Selection of design values is often subjective although statistical approaches may also be adopted. The design value is derived from the characteristic value which is a cautious estimate of the parameter. However many practitioners rely on their judgment in arriving at a characteristic value. The use of statistics provides transparency, especially when a third party is required to review the parameter selection, as often personal judgment lacks accountability. However, to be useful, a sufficient number of test results should be obtained for statistics to be used.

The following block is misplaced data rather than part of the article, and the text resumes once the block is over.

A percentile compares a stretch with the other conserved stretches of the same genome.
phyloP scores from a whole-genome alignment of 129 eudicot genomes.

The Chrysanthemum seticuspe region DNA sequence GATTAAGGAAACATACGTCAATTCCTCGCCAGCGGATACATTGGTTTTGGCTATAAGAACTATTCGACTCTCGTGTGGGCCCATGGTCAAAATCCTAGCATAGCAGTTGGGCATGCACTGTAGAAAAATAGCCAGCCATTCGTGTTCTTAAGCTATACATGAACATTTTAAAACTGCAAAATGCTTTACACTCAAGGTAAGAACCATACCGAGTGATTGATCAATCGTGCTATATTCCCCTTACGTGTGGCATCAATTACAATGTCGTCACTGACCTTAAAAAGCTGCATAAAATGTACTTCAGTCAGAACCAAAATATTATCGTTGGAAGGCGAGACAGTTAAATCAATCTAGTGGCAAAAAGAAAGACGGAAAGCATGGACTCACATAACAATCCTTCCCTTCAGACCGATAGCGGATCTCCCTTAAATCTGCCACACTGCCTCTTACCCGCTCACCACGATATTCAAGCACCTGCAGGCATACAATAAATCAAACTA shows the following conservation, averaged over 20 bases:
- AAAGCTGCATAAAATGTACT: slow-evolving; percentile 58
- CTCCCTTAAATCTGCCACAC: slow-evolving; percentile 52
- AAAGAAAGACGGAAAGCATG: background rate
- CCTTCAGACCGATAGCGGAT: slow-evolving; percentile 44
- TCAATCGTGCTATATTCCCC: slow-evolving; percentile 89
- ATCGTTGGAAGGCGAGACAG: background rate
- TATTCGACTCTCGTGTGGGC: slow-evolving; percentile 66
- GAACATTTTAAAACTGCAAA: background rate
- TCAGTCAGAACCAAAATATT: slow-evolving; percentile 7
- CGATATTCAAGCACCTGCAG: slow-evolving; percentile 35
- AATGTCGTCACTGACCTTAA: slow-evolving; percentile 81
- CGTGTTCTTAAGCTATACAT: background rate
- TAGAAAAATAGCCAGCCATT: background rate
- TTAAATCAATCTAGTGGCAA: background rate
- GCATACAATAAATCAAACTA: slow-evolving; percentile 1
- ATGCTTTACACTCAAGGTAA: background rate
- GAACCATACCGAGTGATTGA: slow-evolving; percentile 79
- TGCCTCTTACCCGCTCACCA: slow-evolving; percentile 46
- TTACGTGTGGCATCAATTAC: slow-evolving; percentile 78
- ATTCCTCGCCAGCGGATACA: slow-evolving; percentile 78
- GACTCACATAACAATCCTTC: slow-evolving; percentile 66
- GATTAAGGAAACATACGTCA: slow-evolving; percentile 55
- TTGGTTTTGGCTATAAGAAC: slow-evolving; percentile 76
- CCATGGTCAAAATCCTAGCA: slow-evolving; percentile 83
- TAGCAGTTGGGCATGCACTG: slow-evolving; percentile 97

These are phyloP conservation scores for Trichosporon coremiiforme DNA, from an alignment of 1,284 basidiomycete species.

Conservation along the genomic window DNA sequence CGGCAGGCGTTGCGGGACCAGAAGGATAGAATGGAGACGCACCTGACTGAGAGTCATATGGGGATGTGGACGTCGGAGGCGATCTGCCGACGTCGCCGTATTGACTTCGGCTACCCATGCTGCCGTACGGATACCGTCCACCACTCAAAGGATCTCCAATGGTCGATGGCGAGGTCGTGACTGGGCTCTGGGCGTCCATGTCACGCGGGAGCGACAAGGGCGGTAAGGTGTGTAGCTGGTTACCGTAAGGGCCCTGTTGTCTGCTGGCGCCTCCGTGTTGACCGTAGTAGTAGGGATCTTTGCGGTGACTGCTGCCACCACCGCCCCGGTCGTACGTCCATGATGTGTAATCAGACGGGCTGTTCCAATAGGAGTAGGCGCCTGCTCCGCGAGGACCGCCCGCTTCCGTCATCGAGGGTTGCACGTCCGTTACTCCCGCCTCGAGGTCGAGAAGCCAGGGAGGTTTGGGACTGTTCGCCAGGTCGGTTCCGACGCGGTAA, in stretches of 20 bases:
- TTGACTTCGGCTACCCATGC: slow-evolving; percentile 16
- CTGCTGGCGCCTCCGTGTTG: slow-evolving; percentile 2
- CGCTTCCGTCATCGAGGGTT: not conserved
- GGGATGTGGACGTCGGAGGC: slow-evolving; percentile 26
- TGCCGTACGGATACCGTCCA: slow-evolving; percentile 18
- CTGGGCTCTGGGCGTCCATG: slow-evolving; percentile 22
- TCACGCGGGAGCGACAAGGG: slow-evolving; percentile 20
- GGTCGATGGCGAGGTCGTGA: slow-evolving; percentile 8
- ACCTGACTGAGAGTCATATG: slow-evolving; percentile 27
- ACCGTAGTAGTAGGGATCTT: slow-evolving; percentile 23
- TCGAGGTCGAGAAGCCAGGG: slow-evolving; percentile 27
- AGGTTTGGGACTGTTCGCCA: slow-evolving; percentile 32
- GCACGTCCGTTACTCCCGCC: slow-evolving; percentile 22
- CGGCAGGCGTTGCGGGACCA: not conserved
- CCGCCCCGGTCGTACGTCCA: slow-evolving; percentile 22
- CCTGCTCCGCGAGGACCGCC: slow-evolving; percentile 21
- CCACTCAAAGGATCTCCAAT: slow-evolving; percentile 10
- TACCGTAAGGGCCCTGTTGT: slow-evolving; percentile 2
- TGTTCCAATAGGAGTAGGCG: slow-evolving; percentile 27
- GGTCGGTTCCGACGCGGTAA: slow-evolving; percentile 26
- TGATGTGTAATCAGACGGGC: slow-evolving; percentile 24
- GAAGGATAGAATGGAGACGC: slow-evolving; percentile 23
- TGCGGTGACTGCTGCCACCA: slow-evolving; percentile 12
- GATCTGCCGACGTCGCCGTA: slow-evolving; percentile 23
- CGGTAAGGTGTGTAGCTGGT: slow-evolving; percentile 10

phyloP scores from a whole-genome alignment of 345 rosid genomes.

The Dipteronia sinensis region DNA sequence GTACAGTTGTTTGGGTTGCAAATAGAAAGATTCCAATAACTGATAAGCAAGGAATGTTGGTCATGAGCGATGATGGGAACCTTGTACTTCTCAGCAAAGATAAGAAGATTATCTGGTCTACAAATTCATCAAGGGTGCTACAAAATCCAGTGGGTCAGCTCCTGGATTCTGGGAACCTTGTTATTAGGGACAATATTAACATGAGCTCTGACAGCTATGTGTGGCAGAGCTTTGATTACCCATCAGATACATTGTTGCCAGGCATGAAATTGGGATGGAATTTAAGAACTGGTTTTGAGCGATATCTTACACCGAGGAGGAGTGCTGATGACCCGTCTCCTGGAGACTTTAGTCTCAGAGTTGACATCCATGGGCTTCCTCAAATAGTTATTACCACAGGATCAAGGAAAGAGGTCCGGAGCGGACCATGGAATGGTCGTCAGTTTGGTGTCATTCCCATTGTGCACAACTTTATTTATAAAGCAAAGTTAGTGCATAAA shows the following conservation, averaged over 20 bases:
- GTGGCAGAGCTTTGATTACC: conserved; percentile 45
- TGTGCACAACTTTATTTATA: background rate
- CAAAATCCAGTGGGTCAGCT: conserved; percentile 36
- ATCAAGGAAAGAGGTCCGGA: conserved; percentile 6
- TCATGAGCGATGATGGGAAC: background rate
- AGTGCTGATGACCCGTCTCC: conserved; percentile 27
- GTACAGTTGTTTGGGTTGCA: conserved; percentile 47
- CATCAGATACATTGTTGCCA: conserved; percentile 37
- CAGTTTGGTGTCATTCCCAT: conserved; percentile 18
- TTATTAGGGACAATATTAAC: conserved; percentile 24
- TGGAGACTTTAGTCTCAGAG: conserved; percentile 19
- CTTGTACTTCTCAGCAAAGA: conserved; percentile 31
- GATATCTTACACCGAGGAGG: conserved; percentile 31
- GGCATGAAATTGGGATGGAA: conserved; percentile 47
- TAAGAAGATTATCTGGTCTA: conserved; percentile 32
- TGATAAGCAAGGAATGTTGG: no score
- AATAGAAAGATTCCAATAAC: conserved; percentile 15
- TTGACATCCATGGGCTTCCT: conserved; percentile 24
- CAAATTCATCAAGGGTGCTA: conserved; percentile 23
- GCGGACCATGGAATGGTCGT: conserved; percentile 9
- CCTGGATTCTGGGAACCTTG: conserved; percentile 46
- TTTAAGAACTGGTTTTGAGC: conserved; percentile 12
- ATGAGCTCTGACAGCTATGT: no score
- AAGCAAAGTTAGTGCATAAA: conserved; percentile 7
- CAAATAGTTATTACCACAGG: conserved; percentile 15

This paper describes a survey carried out to assess this personal judgment, and examines how the background of the engineer influences what design value is selected. The case study is for a local road with soaked California Bearing Ratio (CBR) values provided. This survey also compares the background of participants in terms of work type as well as number of years of experience to assess how we select design values. When the participants are informed of the relative cost of their decision then a comparison of the survey results (before and after) was then used to see this effect on the recommended design value.
These “professional opinion” values were compared with statistically derived results to assess our risk appetite in Queensland (as compared to elsewhere).